Diagnosis

Diagnosis

When a lump is discovered or a screening mammogram shows an area of concern, additional tests will be performed to get more detailed information. In many cases, these tests show that everything is fine. However, if cancer is present, the additional information that is gathered can be valuable in planning treatment. These additional tests may include:

  • Diagnostic Mammogram: For people who are experiencing current breast problems or who have had an abnormal screening mammogram, a diagnostic mammogram is the next step. As many as 10 percent of women who have screening mammograms may be called back for a diagnostic mammogram. A diagnostic mammogram uses the same technology as a screening mammogram, but may involve additional images such as magnification views. This allows the radiologist to get a more detailed look at the areas of concern. More often than not, these additional images eliminate any further cause for concern.

  • Ultrasound: Another imaging method that uses sound waves instead of radiation to produce an image. Ultrasound is often used along with mammography to provide additional information about a lump or an area of concern. It is useful in telling the difference between normal or benign areas and those that need further evaluation.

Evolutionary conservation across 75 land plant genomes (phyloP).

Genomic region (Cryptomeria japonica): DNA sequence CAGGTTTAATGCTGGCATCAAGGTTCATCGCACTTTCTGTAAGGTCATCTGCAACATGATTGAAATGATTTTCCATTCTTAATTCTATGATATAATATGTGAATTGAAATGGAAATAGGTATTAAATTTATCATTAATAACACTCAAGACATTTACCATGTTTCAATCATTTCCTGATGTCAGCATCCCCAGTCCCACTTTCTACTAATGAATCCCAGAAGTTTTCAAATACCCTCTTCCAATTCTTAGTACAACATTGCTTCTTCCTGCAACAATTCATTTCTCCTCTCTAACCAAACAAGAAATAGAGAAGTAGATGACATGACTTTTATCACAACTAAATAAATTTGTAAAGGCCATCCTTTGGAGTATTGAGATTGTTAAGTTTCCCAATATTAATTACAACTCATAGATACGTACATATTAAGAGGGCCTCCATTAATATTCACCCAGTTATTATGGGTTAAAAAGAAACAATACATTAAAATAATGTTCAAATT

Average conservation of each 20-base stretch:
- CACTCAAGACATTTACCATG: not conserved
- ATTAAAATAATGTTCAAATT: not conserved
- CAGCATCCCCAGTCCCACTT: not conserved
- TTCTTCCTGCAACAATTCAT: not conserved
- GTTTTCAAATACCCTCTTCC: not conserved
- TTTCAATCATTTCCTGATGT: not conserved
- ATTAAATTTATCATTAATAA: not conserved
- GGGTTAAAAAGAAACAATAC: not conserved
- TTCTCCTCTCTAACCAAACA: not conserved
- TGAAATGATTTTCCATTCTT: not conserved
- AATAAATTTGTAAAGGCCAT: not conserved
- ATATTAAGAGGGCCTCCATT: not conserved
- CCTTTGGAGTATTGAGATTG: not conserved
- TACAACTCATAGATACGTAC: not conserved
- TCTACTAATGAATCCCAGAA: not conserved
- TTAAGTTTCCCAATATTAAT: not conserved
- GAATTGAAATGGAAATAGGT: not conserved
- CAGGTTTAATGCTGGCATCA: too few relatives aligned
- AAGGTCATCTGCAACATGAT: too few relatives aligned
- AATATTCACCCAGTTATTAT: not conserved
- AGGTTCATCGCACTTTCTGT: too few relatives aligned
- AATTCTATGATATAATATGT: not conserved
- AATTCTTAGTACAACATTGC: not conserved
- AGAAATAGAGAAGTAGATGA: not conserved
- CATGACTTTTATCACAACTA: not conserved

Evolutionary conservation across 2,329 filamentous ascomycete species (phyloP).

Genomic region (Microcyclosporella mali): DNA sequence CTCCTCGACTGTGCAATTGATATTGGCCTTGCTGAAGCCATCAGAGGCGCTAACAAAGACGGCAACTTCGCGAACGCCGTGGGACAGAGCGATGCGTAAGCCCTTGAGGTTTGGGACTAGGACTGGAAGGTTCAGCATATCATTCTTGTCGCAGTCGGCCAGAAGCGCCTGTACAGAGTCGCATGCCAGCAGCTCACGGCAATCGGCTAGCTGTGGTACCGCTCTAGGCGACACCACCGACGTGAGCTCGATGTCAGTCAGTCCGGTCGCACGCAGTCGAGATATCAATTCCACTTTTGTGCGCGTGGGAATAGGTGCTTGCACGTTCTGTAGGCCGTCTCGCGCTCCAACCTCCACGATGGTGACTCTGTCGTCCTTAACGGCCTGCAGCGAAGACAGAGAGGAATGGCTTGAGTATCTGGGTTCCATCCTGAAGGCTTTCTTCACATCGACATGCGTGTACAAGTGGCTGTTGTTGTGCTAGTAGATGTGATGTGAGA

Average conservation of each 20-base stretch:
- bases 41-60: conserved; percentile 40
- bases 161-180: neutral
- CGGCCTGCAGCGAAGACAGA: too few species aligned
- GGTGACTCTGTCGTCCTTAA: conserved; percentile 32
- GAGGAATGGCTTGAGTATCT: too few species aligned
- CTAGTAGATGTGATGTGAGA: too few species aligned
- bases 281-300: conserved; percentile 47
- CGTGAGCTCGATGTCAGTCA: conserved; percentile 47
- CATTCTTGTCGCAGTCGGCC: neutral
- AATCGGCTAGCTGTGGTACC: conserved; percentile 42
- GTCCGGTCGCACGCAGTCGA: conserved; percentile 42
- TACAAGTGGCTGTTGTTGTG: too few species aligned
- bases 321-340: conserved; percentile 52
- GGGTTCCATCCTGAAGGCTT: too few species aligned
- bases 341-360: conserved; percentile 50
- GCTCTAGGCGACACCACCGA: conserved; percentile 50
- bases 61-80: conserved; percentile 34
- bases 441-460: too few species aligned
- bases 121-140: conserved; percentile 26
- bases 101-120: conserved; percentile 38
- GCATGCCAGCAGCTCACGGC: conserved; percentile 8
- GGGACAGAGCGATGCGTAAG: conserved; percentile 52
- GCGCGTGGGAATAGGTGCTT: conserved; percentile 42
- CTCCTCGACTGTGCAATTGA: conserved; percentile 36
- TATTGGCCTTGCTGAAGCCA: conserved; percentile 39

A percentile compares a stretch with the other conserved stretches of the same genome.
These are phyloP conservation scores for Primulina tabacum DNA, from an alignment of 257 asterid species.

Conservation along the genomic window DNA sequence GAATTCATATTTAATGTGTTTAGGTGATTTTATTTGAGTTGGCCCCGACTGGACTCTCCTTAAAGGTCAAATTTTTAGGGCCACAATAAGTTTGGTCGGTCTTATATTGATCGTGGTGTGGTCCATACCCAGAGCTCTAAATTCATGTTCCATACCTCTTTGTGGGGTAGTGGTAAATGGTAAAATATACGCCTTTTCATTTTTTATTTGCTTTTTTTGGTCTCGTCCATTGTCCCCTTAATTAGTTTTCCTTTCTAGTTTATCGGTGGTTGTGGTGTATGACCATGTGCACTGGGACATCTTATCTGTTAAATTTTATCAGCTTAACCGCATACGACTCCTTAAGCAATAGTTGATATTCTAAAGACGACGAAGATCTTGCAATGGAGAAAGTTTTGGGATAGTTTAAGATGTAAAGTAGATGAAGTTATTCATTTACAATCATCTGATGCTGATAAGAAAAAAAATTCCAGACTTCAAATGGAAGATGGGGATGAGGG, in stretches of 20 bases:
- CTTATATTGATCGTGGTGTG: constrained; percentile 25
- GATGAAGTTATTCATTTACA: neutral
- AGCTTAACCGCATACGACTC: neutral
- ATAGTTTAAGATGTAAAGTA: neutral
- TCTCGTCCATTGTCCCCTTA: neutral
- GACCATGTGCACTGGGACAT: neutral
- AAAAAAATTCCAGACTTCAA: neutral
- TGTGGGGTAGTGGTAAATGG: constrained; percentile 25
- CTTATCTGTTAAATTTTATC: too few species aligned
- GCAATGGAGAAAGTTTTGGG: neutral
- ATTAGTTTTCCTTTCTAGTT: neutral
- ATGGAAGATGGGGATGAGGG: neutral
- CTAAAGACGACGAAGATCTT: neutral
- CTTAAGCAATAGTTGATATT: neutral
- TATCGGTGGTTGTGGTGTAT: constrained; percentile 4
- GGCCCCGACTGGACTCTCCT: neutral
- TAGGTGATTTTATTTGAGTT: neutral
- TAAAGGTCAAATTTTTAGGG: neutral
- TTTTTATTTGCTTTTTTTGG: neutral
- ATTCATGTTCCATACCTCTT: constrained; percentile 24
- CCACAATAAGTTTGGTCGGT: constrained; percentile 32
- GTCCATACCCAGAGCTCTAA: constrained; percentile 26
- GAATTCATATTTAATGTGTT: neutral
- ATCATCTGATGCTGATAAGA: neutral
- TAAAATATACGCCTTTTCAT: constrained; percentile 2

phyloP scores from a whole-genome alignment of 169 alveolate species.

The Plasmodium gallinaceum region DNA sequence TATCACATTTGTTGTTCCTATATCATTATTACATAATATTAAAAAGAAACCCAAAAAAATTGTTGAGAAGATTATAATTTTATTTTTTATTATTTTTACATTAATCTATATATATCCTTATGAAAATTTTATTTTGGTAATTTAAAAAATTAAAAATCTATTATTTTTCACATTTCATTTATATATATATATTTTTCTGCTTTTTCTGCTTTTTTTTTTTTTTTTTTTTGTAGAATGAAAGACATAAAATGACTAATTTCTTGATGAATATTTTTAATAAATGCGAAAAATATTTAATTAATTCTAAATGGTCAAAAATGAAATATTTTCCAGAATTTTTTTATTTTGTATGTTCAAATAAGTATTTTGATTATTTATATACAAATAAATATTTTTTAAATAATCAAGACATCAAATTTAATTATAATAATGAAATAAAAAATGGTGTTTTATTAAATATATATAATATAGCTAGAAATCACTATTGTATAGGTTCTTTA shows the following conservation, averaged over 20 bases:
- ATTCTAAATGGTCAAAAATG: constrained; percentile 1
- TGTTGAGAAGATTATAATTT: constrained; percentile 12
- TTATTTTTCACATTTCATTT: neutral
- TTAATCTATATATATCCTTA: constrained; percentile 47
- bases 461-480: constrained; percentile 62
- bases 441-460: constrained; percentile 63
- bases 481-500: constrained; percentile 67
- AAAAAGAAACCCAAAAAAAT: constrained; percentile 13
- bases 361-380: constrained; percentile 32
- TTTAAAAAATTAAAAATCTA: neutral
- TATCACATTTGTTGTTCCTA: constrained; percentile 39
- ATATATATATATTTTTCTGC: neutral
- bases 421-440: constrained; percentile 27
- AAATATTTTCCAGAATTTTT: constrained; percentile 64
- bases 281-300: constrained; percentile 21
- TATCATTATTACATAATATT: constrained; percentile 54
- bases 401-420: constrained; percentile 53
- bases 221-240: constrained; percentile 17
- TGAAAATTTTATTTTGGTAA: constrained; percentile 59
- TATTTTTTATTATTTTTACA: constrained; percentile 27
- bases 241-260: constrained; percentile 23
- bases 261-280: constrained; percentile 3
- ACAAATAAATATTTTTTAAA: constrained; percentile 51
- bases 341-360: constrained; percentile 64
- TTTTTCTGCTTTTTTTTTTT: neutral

• MRI: Although not as commonly utilized as ultrasound, MRI can be another tool used in selected situations where the mammogram or ultrasound may be of limited use.
  • Nipple-Discharge Procedures: When nipple discharge is present, a sample of the fluid may be collected and examined for cancer cells under a microscope. Another way to determine the cause of nipple discharge is to take a special kind of X-ray called a galactogram or ductogram.
  • Needle Biopsy: There are two non-surgical ways in which a doctor can further examine an area of concern. These are called fine needle aspirate and needle core biopsy. The tissue sample removed in either of these tests is examined in a laboratory to check for signs of cancer.
  1. A fine needle aspirate is a simple procedure in which a thin, hollow needle is inserted into the breast. Once the needle is in the appropriate place, suction is used to help collect a few cells for study. A local anesthetic may be used to numb the breast tissue during the procedure. Often ultrasound is used to help guide the needle.
  2. In a needle core biopsy, the needle is larger, which allows the doctor to remove a larger tissue sample. For this procedure, doctors may use special images to help guide the needle precisely to the area of concern. These images are created by either X-rays and computers (known as a stereotactic biopsy) or by ultrasound.
  • Surgical Biopsy: A surgical, or excisional, biopsy is what most people think of when they hear the word biopsy. The procedure, performed by a surgeon, is used to collect a tissue sample from the suspicious area. The sample is then studied under a microscope to confirm or rule out a breast-cancer diagnosis

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